Building on last week’s readings about prophets in a way unusual and interesting, we now get additional insight from Amos and Mark. The Amos narrative looms oddly in a book where otherwise the prophet is a speaker rather than spoken about, and it comes too abruptly since the lectionary shears away what context is available. We can surmise that the prophet has come to the northern shrine at Bethel to utter words of disaster about Israel’s king (Jeroboam II), promising him exile or worse. The shrine priest, Amaziah, tells him that he cannot say those words in that place: cannot threaten harm to the king in the royal shrine. The priest runs him off the property, though (offstage), Amos declines to go quietly.
In the gospel reading Jesus says something similar—and different—to his disciples: Don’t bother to preach if they don’t want to listen. Move on. And related: Eat their food while you are preaching to them. Several good points to ponder, as we consider not only Amos and Jesus (and last week’s Ezekiel and Mark) but other prophetic voices as well: To have no credibility gives a preacher no base; preaching (and prophesying) are relational is some way. But too much familiarity is a problem as well: if the preacher can be slotted as ordinary, it is more difficult to listen. But too much relationship is also risky: Don’t table-hop, Jesus advises, lest you appear to be in business for the perqs and thus reduce your status. And don’t waste your pearls pointlessly if the resistance is too dug in. In our day (and perhaps in biblical times) prophetic words don’t lack. But credible preachers, or responsive hearers, are more difficult to find. How can our words nest in our lives so that we appear to be, and are, people of integrity, of credibility? How do we work for sufficient relationship to be trusted but not so little respect that we are easily dismissed? Where do we find the courage to say bold words and also the compassion to care about their effect on our hearers?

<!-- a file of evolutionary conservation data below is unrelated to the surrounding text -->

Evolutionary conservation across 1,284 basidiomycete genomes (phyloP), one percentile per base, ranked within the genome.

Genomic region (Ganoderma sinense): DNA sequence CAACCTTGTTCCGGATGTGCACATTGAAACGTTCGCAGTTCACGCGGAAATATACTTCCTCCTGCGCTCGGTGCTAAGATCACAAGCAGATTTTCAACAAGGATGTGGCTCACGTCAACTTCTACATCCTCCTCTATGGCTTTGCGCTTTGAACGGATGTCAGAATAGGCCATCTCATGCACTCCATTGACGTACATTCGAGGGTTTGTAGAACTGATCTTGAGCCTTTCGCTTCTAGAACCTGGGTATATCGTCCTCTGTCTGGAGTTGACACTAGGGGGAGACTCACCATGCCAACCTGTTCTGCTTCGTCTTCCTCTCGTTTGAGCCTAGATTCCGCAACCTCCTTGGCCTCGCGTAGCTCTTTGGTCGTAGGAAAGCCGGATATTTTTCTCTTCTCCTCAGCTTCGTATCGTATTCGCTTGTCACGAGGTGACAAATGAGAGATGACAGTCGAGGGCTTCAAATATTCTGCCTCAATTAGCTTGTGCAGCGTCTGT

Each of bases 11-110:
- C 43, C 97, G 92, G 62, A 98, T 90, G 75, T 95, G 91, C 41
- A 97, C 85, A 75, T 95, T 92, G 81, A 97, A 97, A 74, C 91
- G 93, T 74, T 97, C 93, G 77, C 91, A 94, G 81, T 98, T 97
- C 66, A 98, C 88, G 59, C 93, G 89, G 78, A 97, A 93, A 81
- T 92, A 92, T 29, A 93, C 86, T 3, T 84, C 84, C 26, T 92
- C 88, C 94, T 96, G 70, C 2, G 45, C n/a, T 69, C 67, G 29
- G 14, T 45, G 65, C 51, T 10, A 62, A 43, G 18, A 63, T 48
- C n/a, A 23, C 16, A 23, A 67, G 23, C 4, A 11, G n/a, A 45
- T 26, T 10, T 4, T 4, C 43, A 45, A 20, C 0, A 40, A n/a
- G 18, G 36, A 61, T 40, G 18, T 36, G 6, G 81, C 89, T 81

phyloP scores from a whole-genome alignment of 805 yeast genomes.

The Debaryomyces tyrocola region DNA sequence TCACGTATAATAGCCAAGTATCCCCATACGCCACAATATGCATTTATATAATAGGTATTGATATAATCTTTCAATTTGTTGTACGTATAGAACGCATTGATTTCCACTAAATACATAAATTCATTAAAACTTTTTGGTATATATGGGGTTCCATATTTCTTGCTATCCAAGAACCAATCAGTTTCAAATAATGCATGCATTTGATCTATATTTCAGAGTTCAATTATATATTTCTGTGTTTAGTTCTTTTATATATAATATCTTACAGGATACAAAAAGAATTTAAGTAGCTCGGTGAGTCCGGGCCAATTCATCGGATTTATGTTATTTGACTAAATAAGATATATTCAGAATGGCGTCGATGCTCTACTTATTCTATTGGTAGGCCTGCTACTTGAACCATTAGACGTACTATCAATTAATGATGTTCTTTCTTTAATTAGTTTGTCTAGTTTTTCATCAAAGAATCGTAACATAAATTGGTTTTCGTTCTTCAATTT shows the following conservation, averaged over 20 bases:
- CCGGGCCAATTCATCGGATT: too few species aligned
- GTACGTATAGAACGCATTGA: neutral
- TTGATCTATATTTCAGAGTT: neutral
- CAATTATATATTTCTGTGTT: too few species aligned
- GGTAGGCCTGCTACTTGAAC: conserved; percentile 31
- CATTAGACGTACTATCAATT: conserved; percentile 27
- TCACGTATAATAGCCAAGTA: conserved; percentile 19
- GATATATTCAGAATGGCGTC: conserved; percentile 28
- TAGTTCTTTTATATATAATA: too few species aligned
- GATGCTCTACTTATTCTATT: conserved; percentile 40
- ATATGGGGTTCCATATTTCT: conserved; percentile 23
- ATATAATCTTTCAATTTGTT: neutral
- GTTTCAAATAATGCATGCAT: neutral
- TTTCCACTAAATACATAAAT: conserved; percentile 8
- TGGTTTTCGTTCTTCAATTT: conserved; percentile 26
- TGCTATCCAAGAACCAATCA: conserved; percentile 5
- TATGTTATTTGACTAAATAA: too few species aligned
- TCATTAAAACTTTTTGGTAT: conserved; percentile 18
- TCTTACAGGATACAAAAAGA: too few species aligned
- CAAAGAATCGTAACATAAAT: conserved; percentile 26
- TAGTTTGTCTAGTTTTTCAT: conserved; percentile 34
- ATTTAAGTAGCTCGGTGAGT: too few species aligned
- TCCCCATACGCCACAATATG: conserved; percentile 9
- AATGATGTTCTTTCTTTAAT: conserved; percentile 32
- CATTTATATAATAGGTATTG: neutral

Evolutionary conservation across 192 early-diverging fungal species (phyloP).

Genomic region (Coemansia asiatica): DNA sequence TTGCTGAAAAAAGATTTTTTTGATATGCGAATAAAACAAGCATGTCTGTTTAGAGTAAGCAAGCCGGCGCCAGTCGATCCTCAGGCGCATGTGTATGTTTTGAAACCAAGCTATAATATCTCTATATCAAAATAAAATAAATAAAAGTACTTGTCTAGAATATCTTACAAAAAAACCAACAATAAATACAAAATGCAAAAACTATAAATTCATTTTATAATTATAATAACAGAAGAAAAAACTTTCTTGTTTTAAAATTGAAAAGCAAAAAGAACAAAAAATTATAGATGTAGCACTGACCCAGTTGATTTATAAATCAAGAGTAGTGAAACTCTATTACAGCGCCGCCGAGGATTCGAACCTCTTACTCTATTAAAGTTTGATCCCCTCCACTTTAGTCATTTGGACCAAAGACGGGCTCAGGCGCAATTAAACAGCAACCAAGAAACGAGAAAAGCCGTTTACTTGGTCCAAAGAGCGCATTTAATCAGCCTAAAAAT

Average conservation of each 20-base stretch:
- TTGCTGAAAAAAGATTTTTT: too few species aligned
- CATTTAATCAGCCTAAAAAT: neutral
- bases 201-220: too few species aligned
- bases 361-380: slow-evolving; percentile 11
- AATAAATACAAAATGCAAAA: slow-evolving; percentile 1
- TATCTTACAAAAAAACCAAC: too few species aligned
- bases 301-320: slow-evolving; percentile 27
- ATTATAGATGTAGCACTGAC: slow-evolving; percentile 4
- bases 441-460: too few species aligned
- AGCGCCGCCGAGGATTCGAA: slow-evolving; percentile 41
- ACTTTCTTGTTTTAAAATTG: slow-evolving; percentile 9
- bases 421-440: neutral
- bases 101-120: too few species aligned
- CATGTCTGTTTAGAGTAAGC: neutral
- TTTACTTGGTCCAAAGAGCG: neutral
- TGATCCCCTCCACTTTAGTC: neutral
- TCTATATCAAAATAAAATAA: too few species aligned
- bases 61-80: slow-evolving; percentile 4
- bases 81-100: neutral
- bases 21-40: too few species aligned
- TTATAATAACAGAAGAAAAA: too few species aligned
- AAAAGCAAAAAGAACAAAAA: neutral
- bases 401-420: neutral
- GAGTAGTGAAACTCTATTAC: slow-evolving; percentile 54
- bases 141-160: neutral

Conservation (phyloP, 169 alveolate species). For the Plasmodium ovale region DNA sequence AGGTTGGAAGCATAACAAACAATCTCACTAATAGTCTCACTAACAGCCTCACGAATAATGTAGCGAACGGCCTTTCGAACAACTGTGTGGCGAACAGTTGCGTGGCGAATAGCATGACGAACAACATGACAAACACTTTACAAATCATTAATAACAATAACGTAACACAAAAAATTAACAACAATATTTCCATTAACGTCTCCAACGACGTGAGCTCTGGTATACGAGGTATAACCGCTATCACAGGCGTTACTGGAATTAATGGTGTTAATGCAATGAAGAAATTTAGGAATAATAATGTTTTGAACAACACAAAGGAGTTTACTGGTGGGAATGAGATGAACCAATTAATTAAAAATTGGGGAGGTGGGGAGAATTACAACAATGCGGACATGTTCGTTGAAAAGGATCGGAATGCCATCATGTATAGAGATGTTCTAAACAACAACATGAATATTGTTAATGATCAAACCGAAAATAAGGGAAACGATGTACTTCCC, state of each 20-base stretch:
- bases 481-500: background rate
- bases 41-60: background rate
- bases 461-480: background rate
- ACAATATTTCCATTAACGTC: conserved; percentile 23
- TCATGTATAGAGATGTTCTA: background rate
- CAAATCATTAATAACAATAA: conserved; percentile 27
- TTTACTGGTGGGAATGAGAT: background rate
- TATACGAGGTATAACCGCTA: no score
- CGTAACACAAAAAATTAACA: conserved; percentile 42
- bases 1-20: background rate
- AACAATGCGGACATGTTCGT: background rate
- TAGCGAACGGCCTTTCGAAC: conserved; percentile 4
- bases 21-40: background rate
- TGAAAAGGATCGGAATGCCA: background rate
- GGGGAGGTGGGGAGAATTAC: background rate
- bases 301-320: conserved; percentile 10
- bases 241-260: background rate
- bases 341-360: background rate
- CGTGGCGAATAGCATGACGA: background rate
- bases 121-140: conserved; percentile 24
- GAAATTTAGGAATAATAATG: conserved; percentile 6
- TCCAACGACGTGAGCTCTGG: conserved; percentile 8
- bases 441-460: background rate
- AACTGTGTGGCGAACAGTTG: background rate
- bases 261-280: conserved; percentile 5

Barbara Green, O.P.